But in a democracy, the behavior of our potential leaders may say more about us than it does about them. Politicians lie to us for one simple reason: we don't want the truth. We say we do, but we don't.

In his so-called malaise speech, Jimmy Carter warned us very clearly about focusing too clearly on materialistic goals:
In a nation that was proud of hard work, strong families, close-knit communities, and our faith in God, too many of us now tend to worship self-indulgence and consumption. Human identity is no longer defined by what one does, but by what one owns. But we've discovered that owning things and consuming things does not satisfy our longing for meaning. We've learned that piling up material goods cannot fill the emptiness of lives which have no confidence or purpose.
But rather than working to restore a sense of community and deeper purpose, we ousted Carter and elected Ronald Reagan, mostly because he told us we could have everything without paying for it. Moreover, the two men who tried to address Reagan's disastrous fiscal legacy -- his 1984 challenger, Walter Mondale, and his 1988 successor, George H.W. Bush -- were marginalized and ultimately defeated for telling the truth: more tax money was needed to pay for the Reagan spending spree.

And despite my derision of conservatives, liberals don't fare much better. I was pleased to see a New York Times report this morning stating that two-thirds of Americans want the U.S. to join a climate change pact. Well, that is so long as we don't actually have to do anything:
Thinking about policies to reduce carbon emissions, Americans generally favor regulating business activity more than taxing consumers. The poll found broad support for capping power plant emissions. Half of all Americans said they thought the government should take steps to restrict drilling, logging and mining on public lands, compared with 45 percent who opposed such restrictions. Support for limiting mineral extraction on public lands rose to 58 percent among Democrats. But just one in five Americans favored increasing taxes on electricity as a way to fight global warming; six in 10 were strongly opposed, including 49 percent of Democrats. And support was not much higher for increasing gasoline taxes, at 36 percent over all.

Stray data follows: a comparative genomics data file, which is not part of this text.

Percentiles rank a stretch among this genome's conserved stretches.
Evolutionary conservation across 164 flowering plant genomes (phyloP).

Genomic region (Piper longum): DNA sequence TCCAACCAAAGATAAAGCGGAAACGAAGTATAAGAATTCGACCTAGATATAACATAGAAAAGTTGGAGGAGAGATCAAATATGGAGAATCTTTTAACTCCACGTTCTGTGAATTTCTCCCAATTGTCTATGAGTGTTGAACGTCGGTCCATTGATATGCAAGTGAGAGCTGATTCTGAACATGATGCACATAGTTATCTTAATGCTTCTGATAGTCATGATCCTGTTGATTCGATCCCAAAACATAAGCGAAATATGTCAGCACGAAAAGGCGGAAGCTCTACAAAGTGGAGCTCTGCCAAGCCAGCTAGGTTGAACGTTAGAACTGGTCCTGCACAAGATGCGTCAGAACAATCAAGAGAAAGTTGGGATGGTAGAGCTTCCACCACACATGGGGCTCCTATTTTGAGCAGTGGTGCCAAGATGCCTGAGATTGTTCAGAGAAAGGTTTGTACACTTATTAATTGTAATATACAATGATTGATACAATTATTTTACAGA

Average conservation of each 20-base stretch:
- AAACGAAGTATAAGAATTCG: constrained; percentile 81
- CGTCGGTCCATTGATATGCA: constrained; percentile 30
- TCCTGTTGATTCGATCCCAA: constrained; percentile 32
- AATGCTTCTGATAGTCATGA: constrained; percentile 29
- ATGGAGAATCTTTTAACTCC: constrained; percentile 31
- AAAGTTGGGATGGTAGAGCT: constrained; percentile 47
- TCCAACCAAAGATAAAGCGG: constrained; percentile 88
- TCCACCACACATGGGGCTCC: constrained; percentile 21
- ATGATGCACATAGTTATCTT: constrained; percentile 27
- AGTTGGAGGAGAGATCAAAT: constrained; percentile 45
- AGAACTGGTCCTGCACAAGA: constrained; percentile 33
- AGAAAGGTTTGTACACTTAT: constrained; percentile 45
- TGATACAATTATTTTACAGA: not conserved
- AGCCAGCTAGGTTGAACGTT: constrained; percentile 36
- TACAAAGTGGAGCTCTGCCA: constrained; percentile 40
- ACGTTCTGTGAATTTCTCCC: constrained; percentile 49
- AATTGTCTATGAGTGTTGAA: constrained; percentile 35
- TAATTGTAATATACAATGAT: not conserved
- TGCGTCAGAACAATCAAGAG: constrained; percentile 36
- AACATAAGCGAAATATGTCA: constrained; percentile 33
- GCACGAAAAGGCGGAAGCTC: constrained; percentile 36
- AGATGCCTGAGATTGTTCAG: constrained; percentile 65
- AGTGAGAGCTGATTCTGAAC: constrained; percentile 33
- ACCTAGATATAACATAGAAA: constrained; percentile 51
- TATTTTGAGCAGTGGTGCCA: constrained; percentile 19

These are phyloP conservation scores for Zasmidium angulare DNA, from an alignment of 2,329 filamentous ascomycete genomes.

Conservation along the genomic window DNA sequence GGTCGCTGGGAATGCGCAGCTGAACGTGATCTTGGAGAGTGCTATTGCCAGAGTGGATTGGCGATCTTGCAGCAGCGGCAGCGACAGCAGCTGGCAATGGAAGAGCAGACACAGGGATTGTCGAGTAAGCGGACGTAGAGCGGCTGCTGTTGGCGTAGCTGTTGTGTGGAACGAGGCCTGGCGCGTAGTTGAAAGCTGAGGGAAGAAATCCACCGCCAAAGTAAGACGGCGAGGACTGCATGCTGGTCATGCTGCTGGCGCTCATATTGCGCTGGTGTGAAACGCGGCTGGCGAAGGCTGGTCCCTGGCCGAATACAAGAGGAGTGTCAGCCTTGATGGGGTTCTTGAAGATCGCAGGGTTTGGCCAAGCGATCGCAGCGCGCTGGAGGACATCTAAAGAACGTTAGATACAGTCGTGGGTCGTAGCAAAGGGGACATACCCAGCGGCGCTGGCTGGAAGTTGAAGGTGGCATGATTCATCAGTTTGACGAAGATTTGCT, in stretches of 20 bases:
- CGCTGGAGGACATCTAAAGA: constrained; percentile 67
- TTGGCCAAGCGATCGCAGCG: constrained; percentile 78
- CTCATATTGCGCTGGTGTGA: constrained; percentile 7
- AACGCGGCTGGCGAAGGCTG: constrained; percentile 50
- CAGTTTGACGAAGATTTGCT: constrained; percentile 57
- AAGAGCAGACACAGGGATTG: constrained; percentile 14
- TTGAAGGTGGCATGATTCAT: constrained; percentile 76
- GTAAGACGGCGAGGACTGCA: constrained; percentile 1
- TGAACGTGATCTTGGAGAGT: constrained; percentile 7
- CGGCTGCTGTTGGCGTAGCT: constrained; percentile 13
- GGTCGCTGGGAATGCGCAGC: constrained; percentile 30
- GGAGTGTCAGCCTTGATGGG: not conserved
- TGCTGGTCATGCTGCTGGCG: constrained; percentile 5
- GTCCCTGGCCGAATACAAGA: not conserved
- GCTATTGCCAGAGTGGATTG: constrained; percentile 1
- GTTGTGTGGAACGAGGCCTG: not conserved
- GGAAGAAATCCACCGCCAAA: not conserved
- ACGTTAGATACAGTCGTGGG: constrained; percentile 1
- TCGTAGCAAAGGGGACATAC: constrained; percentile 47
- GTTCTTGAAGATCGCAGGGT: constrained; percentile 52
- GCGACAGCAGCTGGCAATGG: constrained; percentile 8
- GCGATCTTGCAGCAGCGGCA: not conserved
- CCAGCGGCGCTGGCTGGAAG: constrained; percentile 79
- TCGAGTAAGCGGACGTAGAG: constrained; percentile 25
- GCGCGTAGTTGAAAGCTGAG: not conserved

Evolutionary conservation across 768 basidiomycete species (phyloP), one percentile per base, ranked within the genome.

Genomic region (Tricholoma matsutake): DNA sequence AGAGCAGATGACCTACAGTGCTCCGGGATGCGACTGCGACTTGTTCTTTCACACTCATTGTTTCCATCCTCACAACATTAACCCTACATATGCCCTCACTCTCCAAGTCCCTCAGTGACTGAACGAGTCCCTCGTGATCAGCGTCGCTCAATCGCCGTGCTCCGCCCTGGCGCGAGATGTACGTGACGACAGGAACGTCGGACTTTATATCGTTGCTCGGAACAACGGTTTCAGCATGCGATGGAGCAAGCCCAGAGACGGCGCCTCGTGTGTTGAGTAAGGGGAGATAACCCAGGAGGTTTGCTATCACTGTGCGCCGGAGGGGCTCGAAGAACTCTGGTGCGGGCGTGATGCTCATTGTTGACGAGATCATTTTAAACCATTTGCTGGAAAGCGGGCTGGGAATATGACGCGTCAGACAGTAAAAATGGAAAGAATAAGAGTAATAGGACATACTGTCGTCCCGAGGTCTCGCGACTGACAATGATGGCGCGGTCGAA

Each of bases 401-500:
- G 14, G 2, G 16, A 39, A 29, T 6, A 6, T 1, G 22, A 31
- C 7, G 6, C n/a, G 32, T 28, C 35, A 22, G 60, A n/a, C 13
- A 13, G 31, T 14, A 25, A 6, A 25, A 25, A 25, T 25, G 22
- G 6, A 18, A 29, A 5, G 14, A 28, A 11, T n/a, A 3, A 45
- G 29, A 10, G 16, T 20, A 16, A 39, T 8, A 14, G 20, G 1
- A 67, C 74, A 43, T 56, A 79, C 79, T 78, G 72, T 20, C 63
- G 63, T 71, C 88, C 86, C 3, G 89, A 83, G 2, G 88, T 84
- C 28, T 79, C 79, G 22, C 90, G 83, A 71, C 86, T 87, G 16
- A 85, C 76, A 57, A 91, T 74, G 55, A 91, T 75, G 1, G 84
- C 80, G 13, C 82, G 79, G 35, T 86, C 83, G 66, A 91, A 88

There's no incentive to supply the truth when lies are in high demand. Accepting a fantasy is easy. It requires nothing from us. Living in reality is hard. It means making tough decisions, accepting tradeoffs, and dealing with opportunity costs. Americans have been running full speed from hard truths toward an impending dead end. Someday soon we're going to hit the brakes or hit the wall, and in large part, our willingness to accept ideological falsehoods may be the determining factor.